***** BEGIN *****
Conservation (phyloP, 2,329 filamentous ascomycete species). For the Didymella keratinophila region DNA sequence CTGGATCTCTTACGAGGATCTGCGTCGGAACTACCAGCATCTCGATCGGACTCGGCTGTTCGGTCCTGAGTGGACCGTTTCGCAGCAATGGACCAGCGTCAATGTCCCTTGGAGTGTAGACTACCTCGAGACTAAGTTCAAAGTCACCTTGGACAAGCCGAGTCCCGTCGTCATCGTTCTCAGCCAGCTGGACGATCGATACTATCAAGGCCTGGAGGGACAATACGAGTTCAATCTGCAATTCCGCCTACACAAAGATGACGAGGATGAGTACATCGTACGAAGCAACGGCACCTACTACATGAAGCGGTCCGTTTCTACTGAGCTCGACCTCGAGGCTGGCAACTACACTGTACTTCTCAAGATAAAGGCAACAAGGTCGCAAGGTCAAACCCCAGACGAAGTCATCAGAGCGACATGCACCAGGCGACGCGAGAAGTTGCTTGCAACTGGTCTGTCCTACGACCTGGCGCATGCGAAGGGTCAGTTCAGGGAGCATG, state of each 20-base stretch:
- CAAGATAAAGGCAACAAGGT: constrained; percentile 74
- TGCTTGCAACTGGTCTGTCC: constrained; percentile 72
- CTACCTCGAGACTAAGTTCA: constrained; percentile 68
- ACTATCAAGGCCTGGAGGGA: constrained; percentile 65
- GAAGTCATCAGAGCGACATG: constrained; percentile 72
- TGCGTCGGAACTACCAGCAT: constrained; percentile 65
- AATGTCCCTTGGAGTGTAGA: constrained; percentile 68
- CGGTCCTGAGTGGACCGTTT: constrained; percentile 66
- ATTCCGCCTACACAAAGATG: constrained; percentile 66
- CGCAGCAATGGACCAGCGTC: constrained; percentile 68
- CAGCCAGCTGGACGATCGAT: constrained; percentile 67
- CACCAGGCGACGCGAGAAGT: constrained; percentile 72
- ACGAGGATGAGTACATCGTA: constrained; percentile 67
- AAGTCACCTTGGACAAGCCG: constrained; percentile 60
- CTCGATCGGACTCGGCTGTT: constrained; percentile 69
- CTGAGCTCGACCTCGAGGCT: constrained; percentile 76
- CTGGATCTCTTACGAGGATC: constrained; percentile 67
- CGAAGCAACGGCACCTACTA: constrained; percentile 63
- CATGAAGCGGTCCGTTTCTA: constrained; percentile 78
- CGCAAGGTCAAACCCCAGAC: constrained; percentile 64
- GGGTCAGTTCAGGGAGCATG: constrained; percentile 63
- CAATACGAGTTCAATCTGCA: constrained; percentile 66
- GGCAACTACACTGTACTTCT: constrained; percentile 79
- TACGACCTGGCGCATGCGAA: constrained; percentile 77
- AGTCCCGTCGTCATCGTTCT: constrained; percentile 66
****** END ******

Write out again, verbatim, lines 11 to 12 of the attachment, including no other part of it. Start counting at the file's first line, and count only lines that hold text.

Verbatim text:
- CGCAGCAATGGACCAGCGTC: constrained; percentile 68
- CAGCCAGCTGGACGATCGAT: constrained; percentile 67